In Schilf v. Eli Lilly & Co., 2010 WL 3909909 (D.S.D. Sept. 30, 2010), plaintiffs sought to authenticate Wayback Machine historical drug labeling through “the office manager for Internet Archive,” but failed to include this individual on their witness list.  That failure resulted in preclusion of the witness, although “Defendants d[id] not object to the documents” themselves.  Id. at *5.  See also Medscript Pharmacy, LLC v. D&D Pharma LTC, LLC, 444 F. Supp.3d 909, 911-12 (N.D. Ill. 2020) (defendant obtained summary judgment using Wayback Machine materials to show prior use in dispute over prescription drug plan trademarks), Colella v. Atkins Nutritionals, Inc., 348 F. Supp.3d 120, 121 n.2 (E.D.N.Y. 2018) (plaintiff relied on Wayback Machine regarding certain nutritional claims allegedly made by manufacturer but “removed after litigation commenced”; case dismissed for lack of FDCA “net carb” violation); Moorer v. Stemgenex Medical Group, Inc., 2017 WL 1281882, at *5 (S.D. Cal. April 6, 2017) (plaintiffs’ “attachment of Defendants’ archived [in the Wayback Machine] webpages is necessary, especially here where the parties disagree over the significance of the patient satisfaction reports”; utilizing incorporation doctrine on motion to dismiss consumer protection claim); Tompkins v. 23andMe, Inc., No. 5:13-CV-05682-LHK, 2014 WL 2903752, at *1 n.1 (N.D. Cal. June 25, 2014) (judicial notice of Wayback Machine materials establishing content of defendant’s website on date of FDA warning letter), aff’d, 840 F.3d 1016 (9th Cir. 2016); Jazz Pharmaceuticals, Inc. v. Roxane Laboratories, Inc., 2012 WL 3133943, at *2 (Mag. D.N.J. July 30, 2012) (use of Wayback Machine materials to prove prior art in generic drug patent litigation; motion to amend denied as prejudicial; granting motion to compel arbitration), aff’d, 2013 WL 785067 (D.N.J. Feb. 28, 2013); In re Hydroxycut Marketing & Sales Practices Litigation, 810 F. Supp.2d 1100, 1114 n.4 (S.D. Cal. 2011) (use of Wayback Machine materials to establish dietary supplement company’s use of certain website names at relevant times).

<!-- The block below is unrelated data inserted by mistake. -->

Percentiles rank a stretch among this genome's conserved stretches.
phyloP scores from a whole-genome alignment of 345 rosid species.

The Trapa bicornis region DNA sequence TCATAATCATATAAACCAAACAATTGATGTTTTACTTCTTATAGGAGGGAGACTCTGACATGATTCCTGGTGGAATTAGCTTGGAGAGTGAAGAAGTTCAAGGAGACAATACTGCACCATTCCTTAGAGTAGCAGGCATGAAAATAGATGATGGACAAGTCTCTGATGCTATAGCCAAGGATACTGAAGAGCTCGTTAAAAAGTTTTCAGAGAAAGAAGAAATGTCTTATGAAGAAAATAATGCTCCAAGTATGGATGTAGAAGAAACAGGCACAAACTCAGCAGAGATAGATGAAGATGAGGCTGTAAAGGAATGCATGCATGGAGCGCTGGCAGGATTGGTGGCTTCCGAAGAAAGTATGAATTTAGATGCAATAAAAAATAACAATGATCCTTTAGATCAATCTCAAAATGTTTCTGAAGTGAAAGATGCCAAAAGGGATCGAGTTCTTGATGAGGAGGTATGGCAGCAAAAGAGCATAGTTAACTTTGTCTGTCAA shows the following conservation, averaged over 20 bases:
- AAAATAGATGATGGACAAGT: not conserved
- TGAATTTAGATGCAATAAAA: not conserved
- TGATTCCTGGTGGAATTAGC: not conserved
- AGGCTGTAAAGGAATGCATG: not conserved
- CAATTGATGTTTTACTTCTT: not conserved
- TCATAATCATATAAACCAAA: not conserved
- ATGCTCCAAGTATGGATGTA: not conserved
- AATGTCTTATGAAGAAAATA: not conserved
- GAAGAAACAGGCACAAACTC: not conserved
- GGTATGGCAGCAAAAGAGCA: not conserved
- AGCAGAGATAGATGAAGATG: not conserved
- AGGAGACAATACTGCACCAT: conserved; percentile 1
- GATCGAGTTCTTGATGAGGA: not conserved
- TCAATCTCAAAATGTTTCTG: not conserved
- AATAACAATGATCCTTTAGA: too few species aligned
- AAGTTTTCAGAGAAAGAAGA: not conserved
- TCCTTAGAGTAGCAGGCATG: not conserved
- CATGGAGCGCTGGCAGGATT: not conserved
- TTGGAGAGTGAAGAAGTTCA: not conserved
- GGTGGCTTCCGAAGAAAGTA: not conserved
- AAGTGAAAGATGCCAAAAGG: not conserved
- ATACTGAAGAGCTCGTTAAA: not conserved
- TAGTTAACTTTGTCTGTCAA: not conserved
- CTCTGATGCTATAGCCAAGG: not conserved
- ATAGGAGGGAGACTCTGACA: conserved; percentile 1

Lawyers do have to do their homework, however.  Wayback Machine materials without sufficient authentication have been disregarded.  See ATEN International Co. v. Uniclass Technology Co., 932 F.3d 1364, 1368 (Fed. Cir. 2019) (Wayback Machine material that was merely in the “same year” as the “critical date” could not support jury verdict); Dillon v. NICA, Inc., 2011 WL 6296729, at *6 (Tenn. App. Dec. 14, 2011) (witness “could not satisfy the authenticity requirement relative to the entirety of the [86-page] exhibit as proposed for admission”); McFall v. Perrigo Co., 2021 WL 2327936, at *3 (C.D. Cal. April 15, 2021) (defendant “did not authenticate [Wayback Machine material], and the court has no basis to find that this document was obtained from a government website or is what Defendants claim it to be”); Hsu v. Puma Biotechnology, Inc., 213 F. Supp. 3d 1275, 1284 (C.D. Cal. 2016) (refusing to consider Wayback Machine material because it was extrinsic evidence on a motion to dismiss introduced “for the first time in a reply brief”).